Highways and elevated train and subway lines that cut through cities can be seen as barriers. But through innovative landscape design, the spaces beneath these transportation systems are becoming new linear parks that help bring communities back together. Offering built-in shelter for rain and snow and shade during warmer months, elevated infrastructure provides communities and landscape architects an opportunity to create new forms of public space.
After more than six years of planning, design, and construction, the first half-mile-long segment of The Underline, Miami’s 10-mile-long linear park, has opened below the city’s Metrorail system. Designed by a multidisciplinary team led by James Corner Field Operations (JCFO), a landscape architecture and urban design firm, The Underline is a model for how to separate pedestrian and bicycle networks and incorporate exercise facilities and outdoor spaces — all while leveraging existing infrastructure.
When The Friends of the Underline, a non-profit organization, and JCFO complete the project, the new park will span from the Miami River in Brickell to the Dadeland South Metrorail station and create more than 120 acres of multi-use public space. Restored natural habitats will mix with public spaces of all kinds along with pedestrian and bicycle paths that link directly to the Metrorail’s stations.
The first segment is already a far cry from what was once there. Isabel Castilla, ASLA, design principal-in-charge for The Underline at JCFO, said: “I still remember one of our first site visits when we had to strategically run between oncoming traffic to cross the street because there was no safe way to cross the SW 7th or SW 8th Street intersections!”
Through outreach sessions, Castilla’s team discovered that improving pedestrian and bicycle access below the Metrorail lines was a priority for the community. “We learned there was a strong desire to create separate paths as some cyclists wanted to travel fast while using The Underline for commuting while others desired a space for strolling,” she said.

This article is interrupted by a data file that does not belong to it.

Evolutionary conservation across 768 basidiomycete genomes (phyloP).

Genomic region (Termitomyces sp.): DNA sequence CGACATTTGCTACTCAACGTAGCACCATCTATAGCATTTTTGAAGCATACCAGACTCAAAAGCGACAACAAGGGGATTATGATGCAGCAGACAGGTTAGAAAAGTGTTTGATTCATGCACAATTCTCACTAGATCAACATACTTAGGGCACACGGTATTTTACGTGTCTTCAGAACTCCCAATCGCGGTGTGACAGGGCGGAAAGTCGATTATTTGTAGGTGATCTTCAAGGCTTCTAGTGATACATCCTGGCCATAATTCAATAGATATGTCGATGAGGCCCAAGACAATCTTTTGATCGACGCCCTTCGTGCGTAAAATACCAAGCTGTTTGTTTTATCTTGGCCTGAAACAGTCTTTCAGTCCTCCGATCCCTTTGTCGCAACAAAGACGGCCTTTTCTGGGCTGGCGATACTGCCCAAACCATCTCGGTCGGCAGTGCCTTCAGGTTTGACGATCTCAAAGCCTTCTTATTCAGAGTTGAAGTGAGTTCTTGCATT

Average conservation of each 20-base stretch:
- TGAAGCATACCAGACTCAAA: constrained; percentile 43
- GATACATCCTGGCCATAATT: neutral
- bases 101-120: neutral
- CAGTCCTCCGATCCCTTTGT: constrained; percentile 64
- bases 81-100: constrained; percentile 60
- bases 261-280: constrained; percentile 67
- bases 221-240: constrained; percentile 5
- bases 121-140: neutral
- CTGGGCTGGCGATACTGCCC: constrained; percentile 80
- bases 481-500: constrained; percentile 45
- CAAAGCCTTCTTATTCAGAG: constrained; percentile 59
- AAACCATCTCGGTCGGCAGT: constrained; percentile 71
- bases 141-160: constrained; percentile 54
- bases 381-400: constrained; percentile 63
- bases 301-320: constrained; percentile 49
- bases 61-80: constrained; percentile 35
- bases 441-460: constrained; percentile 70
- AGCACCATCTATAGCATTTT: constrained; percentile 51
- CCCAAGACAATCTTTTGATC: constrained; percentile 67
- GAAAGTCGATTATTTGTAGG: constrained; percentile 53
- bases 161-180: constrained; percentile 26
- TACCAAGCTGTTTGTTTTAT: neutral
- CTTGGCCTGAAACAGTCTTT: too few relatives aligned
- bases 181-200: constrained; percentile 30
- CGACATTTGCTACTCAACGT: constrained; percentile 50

To reduce conflicts between pedestrians and bicyclists, JCFO implemented a few strategies: “First and foremost, we added traffic lights, pedestrian signals, and crosswalks. Second, the path geometry is always straight and perpendicular to intersection crossings in order to ensure cyclists have proper visibility.”
Furthermore, “all intersections feature designated crosswalks for pedestrians and cyclists in order to give room to everyone and minimize conflicts. Lastly, we implemented bold pavement graphics — not only at intersections to make drivers aware of those crossing on bike or by foot, but also along the bike path to alert cyclists of an upcoming intersection so they can reduce speeds,” Castilla explained.
For Alejandro Vazquez, ASLA, design project manager for The Underline at JCFO, the project’s transportation safety benefits are personal: “My grandparents lived in Little Havana and their street didn’t even have a sidewalk to walk on. I remember my grandfather being one of the few people riding a bike in Miami in the 80’s and 90’s, and we were always worried that he would get hit by a car. In a county that has the highest number of pedestrian and bicycle crashes in the state of Florida, the simple act of creating connections through Miami with The Underline’s safe bike trail and pedestrian paths is quite revolutionary. The Underline and its connections to the Metrorail, Metromover, bus transport system, and projected trails—including the future Ludlam trail and the Miami Riverwalk extension—will contribute to a robust network of sustainable mobility corridors.”